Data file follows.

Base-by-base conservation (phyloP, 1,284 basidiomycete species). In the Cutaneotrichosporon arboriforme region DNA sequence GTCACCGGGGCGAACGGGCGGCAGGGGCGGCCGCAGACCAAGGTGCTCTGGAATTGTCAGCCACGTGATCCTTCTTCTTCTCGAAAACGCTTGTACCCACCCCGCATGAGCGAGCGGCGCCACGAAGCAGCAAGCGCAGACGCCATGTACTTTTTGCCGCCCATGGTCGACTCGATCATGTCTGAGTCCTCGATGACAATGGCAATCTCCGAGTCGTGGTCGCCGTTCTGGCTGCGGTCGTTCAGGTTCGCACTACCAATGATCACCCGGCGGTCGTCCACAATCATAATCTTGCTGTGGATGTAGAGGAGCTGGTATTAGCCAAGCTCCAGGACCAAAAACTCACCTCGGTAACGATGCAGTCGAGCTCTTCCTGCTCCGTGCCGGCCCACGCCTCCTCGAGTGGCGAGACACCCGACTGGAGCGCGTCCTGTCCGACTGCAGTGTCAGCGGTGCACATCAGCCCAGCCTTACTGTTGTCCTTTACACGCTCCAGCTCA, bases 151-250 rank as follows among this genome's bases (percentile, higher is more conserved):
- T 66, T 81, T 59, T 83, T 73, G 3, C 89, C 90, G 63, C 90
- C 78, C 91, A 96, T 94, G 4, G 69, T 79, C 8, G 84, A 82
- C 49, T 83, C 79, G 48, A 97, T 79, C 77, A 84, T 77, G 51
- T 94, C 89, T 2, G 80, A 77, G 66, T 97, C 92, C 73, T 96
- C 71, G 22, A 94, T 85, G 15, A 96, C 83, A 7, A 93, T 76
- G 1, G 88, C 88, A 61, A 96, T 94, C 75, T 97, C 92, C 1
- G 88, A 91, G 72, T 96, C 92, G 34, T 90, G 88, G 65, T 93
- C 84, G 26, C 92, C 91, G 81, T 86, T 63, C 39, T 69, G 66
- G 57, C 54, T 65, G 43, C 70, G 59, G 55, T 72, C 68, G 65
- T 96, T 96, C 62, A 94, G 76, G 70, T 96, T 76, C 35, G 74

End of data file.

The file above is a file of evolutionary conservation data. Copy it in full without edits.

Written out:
Base-by-base conservation (phyloP, 1,284 basidiomycete species). In the Cutaneotrichosporon arboriforme region DNA sequence GTCACCGGGGCGAACGGGCGGCAGGGGCGGCCGCAGACCAAGGTGCTCTGGAATTGTCAGCCACGTGATCCTTCTTCTTCTCGAAAACGCTTGTACCCACCCCGCATGAGCGAGCGGCGCCACGAAGCAGCAAGCGCAGACGCCATGTACTTTTTGCCGCCCATGGTCGACTCGATCATGTCTGAGTCCTCGATGACAATGGCAATCTCCGAGTCGTGGTCGCCGTTCTGGCTGCGGTCGTTCAGGTTCGCACTACCAATGATCACCCGGCGGTCGTCCACAATCATAATCTTGCTGTGGATGTAGAGGAGCTGGTATTAGCCAAGCTCCAGGACCAAAAACTCACCTCGGTAACGATGCAGTCGAGCTCTTCCTGCTCCGTGCCGGCCCACGCCTCCTCGAGTGGCGAGACACCCGACTGGAGCGCGTCCTGTCCGACTGCAGTGTCAGCGGTGCACATCAGCCCAGCCTTACTGTTGTCCTTTACACGCTCCAGCTCA, bases 151-250 rank as follows among this genome's bases (percentile, higher is more conserved):
- T 66, T 81, T 59, T 83, T 73, G 3, C 89, C 90, G 63, C 90
- C 78, C 91, A 96, T 94, G 4, G 69, T 79, C 8, G 84, A 82
- C 49, T 83, C 79, G 48, A 97, T 79, C 77, A 84, T 77, G 51
- T 94, C 89, T 2, G 80, A 77, G 66, T 97, C 92, C 73, T 96
- C 71, G 22, A 94, T 85, G 15, A 96, C 83, A 7, A 93, T 76
- G 1, G 88, C 88, A 61, A 96, T 94, C 75, T 97, C 92, C 1
- G 88, A 91, G 72, T 96, C 92, G 34, T 90, G 88, G 65, T 93
- C 84, G 26, C 92, C 91, G 81, T 86, T 63, C 39, T 69, G 66
- G 57, C 54, T 65, G 43, C 70, G 59, G 55, T 72, C 68, G 65
- T 96, T 96, C 62, A 94, G 76, G 70, T 96, T 76, C 35, G 74